And we know there have been several cases of men caught wearing full burqas in an effort to escape Police or custom officers’ attention. Several ISIS fighters were recently caught done-up like this in Syria – judging by the news pictures, they were about as convincing as “Caitlin” (Bruce) Jenner.

    The burqa / full covering is like putting up walls to the rest of society. It prevents even basic communication between the wearer and others. Facial expressions are a large part of unspoken communication too.

    The burqa is traditionally the product of some dysfunctional Islamic cultures which treat women like cattle, but I think the choice to wear such in a western culture is very much a public statement of ideology, as well as a way of showing disdain for the culture and other residents within it (as if it is beneath the wearer’s dignity to properly / openly engage with society).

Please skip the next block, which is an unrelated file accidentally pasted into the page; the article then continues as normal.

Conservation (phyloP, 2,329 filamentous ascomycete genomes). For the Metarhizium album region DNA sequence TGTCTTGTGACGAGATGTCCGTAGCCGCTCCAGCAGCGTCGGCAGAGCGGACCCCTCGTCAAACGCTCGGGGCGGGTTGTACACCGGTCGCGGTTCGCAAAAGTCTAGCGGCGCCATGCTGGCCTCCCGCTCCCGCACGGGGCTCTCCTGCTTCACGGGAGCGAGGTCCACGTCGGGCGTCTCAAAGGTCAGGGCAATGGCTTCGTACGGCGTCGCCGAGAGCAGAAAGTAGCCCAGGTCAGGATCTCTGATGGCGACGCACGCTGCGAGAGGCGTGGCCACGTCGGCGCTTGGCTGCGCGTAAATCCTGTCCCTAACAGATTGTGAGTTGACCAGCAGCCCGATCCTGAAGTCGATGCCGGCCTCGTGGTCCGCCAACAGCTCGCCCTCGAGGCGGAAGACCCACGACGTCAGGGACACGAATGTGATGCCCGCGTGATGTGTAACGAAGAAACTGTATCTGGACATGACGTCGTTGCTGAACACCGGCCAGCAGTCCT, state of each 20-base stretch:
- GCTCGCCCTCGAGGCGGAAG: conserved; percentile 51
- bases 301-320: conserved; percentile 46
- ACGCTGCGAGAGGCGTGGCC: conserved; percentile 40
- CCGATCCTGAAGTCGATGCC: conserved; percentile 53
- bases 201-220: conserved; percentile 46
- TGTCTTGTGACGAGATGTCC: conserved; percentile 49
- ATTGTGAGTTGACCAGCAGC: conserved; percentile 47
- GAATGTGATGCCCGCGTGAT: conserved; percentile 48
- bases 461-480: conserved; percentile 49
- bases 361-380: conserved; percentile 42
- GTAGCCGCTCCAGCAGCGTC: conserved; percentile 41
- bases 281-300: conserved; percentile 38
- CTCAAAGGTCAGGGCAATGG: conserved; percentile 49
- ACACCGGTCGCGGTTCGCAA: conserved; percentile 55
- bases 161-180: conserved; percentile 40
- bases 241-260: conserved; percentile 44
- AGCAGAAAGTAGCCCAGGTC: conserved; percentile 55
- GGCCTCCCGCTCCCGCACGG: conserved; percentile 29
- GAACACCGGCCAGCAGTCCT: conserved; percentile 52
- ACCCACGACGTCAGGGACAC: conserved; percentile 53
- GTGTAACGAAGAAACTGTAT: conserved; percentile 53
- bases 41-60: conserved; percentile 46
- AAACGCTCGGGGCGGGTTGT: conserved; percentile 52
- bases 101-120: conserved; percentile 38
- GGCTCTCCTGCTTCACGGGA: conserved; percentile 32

Islam only requires unspecified “modest dress” from its adherents, therefore there is no genuine religious reason for women to wear full coverings. I once worked with 2 muslim women who wore hijabs (head coverings) to work and these allowed them to adhere to a notion of modesty, but one which did not interfere with communication or relationships. You could not ever have met two nicer, more down-to-earth, well educated and professional women.

    Ultimately while I dislike the idea of the Government sticking its nose into personal choices, I would support a ban on burqas.

  10. No need to fine women wearing the Burka. It they don’t want to be part of society then society does not need to pay their benefits.